Sunday, September 23, 2007

Something Positive About Israel For A Change

One of my steady readers, "gbachrach", suggests that I publish something good about Israel for a change. As usual, he's got a good point. So here goes:

Yesterday, I went, for the first time on a major holiday, to an orthodox egal minyan (translation: an orthodox prayer service in which women are given the maximum participatory role permitted, according to a few orthodox scholars today.) What does this mean, "takhlis", as they say? Well, women read from the Torah, and are called up to the Torah; they recite psalms and incidental prayers ("pisuke dezimra," "kabbalat shabbat," "kol nidre", etc.), and perform the task of "gabbaiyot", running the service. Remember, this is an orthodox service -- mehitzah/partition and separate seating for the sexes. Needless to say, most of the people were young, with a lot of children, bli ayin hara.

Well, it took me a while to get used to it, and I am still not entirely used to it. But everybody was very serious (as befits Yom Kippur); the Torah reading was excellent, and, surprise, very few American accents. This is an Israeli minyan, unlike Shirah Hadasha, the trail-blazer orthodox egal minyan, which appeals to a more American and Carlebach crowd (I am sorry that I am speaking in tounges for my non-Jewish readers.)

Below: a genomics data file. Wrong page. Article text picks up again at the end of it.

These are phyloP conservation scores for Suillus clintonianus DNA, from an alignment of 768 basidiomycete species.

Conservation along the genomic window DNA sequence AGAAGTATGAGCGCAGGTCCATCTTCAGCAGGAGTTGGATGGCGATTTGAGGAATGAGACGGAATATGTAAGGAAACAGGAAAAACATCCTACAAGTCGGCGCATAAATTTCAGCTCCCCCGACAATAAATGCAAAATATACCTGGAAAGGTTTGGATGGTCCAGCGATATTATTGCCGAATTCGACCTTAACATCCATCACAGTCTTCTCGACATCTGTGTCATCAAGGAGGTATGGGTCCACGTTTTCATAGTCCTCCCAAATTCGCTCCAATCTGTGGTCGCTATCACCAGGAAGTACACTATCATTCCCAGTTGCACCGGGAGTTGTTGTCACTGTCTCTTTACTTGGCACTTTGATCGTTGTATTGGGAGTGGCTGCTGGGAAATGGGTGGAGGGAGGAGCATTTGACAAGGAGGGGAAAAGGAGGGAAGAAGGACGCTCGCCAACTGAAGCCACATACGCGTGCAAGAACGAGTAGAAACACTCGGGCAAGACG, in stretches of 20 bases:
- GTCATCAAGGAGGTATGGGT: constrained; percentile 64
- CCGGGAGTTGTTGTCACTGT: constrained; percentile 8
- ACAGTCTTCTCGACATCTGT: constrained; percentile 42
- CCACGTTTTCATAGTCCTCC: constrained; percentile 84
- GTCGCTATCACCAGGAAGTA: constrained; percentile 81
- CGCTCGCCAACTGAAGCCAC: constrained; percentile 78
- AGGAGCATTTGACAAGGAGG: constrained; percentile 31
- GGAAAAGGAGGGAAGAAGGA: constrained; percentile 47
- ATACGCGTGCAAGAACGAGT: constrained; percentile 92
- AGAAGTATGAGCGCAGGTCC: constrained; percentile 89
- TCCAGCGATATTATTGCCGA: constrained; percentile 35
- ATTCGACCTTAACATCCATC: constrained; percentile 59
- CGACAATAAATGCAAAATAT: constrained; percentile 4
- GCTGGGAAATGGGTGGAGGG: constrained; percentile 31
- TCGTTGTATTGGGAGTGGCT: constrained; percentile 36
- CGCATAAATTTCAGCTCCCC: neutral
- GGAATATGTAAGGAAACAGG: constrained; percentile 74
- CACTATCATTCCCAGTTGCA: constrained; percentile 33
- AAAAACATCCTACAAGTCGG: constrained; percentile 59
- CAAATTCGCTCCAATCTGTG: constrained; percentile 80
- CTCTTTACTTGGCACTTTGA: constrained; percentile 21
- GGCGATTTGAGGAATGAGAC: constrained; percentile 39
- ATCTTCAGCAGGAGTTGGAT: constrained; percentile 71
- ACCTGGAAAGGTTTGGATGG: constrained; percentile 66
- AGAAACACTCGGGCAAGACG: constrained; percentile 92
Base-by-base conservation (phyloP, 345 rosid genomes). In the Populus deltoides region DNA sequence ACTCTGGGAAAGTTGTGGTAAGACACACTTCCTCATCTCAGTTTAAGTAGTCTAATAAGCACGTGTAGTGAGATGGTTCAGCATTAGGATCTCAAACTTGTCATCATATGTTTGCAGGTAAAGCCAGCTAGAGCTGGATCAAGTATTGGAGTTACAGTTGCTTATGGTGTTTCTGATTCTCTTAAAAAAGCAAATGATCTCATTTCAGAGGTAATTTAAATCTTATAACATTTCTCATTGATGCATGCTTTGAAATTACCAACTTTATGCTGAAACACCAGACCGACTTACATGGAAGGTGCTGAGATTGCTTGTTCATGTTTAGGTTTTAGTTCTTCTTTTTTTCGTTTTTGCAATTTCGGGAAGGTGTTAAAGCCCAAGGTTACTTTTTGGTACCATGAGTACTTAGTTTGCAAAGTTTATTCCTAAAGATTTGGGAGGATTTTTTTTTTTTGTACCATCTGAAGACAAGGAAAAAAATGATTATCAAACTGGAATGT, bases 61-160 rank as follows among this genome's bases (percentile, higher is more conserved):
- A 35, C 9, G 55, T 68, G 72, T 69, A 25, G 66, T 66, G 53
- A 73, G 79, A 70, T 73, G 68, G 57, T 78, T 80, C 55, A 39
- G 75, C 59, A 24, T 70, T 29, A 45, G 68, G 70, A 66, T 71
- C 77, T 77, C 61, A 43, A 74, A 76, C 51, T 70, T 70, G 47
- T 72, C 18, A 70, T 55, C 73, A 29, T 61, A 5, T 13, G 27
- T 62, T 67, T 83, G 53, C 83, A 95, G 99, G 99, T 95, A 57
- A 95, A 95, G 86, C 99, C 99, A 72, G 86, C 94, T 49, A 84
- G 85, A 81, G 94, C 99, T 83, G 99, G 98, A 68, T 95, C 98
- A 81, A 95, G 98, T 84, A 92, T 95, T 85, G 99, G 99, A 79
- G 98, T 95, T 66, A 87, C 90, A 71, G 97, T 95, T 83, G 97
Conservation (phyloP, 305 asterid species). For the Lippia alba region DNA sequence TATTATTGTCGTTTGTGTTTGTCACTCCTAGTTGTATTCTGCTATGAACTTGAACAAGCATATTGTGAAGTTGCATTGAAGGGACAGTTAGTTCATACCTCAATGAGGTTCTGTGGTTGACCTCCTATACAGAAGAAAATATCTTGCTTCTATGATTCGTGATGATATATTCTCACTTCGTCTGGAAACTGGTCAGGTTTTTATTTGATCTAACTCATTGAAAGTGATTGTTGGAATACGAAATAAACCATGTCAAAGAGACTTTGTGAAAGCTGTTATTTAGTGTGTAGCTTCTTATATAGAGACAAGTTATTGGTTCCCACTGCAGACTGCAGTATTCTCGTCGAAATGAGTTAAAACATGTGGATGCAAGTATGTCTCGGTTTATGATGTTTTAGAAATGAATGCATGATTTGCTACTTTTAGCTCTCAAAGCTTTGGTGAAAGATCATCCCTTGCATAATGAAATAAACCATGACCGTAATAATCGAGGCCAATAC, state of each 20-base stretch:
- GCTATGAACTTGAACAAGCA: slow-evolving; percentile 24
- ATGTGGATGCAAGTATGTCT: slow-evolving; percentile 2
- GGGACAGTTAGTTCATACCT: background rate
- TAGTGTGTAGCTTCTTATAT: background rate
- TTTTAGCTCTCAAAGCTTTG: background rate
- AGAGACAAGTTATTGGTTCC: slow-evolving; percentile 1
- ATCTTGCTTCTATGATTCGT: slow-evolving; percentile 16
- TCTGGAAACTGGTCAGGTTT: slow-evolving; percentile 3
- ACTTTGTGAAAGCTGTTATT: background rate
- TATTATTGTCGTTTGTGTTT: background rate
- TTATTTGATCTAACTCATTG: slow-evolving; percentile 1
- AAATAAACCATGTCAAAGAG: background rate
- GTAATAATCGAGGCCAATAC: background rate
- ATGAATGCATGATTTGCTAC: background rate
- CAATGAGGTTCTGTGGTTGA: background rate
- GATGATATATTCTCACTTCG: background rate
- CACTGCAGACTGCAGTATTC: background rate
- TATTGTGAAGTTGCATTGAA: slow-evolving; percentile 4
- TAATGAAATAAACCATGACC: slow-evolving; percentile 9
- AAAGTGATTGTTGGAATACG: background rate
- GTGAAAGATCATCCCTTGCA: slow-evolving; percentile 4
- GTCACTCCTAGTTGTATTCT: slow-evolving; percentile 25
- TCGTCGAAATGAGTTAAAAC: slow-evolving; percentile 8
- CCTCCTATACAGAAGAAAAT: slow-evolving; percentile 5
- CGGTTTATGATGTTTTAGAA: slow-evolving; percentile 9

The major innovations for orthodox Jewish women over the past thirty years have originated in Israel -- granted, because of Americans living in Israel, but still in Israel. With all my criticism of religion in Israel (my hard drive is too small to contain it all), this has been a blessing. A recent book by Daniel Sperber, Israel Prize winner in Jewish History, well-known and accepted modern orthodox figure, and brilliant scholar -- contains a cogent defence, well-grounded in the sources, for change of this sort. If readers express interest, I will give a short precis of his book.

Orthodox egal is not for everybody. Most of the orthodox will find it odd; on the left, they won't think it is egalitarian enough. But there is a "market niche" in communities of modern orthodox Jews with highly educated women for this sort of thing, and I think it will be the wave of the future for some modern orthodox synagogues.

"Torah will come forth from Zion and the Word of the Lord from Jerusalem" the Bible says. On rare occasions, that is true -- and this is one of them.

P.S. For details about the minyan, you can contact me off-blog.


Unknown said...

Please, talk to us. ...more

Avi said...

What minyan was this? Baka Shivioni? I'm looking to an alternative to Shira Hadasha that holds where/close where they do halakhically -- i.e. as egalitarian as halakhically defensible.